XL: Could we put them online, with the interview?
RL: That’d be great. We’ll be showing these at Magic and Platform.
XL: You said you launched in Japan in 2008, and America in 2010. The shoe market has had some really weird turns in the last two years. How has it been, launching in a period, of what people would call economic stringency?
RL: Right, in 2008 and 2009, the market contracted. I would say it forced us to innovate. I think that’s generally what happens in downturns. You find this a lot. Very strong companies emerge from downturns, because it forces innovations.
Because we were starting out, we didn’t have huge overheads and infrastructure costs, so we were able to stay very, very lean. It allowed us to refine our offering, and refine consumer interest, and innovate on it.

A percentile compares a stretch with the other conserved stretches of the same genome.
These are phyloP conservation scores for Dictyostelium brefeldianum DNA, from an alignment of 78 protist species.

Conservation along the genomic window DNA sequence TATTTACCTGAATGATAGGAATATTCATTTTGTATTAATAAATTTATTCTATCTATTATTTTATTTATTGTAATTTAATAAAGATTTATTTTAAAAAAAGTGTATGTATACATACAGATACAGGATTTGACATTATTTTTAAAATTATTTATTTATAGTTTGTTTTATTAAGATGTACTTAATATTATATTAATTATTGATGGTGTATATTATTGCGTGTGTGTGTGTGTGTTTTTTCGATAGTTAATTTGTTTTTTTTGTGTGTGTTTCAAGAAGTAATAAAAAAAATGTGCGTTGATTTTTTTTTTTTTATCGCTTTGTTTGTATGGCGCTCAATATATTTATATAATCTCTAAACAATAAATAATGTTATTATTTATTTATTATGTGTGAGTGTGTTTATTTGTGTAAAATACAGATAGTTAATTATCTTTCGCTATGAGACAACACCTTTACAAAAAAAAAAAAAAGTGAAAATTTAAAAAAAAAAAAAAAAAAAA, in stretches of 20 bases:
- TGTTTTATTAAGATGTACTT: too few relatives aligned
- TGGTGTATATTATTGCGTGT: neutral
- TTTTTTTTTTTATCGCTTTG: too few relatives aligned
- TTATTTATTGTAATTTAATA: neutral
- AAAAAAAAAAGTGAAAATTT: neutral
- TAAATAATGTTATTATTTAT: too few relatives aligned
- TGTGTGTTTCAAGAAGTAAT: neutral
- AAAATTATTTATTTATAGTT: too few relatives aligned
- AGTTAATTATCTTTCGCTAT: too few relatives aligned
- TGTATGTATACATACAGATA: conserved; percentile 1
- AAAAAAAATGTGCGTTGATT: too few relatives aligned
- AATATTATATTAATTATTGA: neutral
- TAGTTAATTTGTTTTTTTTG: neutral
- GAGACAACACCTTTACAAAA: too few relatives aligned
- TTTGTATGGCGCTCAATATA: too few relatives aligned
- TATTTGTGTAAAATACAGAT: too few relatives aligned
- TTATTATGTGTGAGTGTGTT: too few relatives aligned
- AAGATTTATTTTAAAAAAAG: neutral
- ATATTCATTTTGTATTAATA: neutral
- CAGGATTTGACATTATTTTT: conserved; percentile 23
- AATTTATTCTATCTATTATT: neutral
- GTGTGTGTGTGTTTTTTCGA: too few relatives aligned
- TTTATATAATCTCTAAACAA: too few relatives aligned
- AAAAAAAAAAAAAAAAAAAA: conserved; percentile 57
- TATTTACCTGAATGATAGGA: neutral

NF: It’s interesting, because when Xiao mentioned that, I thought that typically, during these times, it’s the hybrid companies that survive. In a way, you’re servicing two different markets with one shoe.
RL: [Laughs]. You’re right. We did think of that. There’s two aspects to this hybrid product. On the one hand, we didn’t think we’d be competing with the Nike and adidas of the world, because they’re so far on the athletic side, there’s not too many dress shoe offerings.
We felt that the world is becoming more casual, so we could take that wearer that wears a Florsheim, or Allen Edmonds, and we could take him into a RYZ product that he might say ‘Oh this is cool. I can wear this, but this is cool.’ We felt that the dress shoe market, there wasn’t much innovation in it, and it’s a big, big market.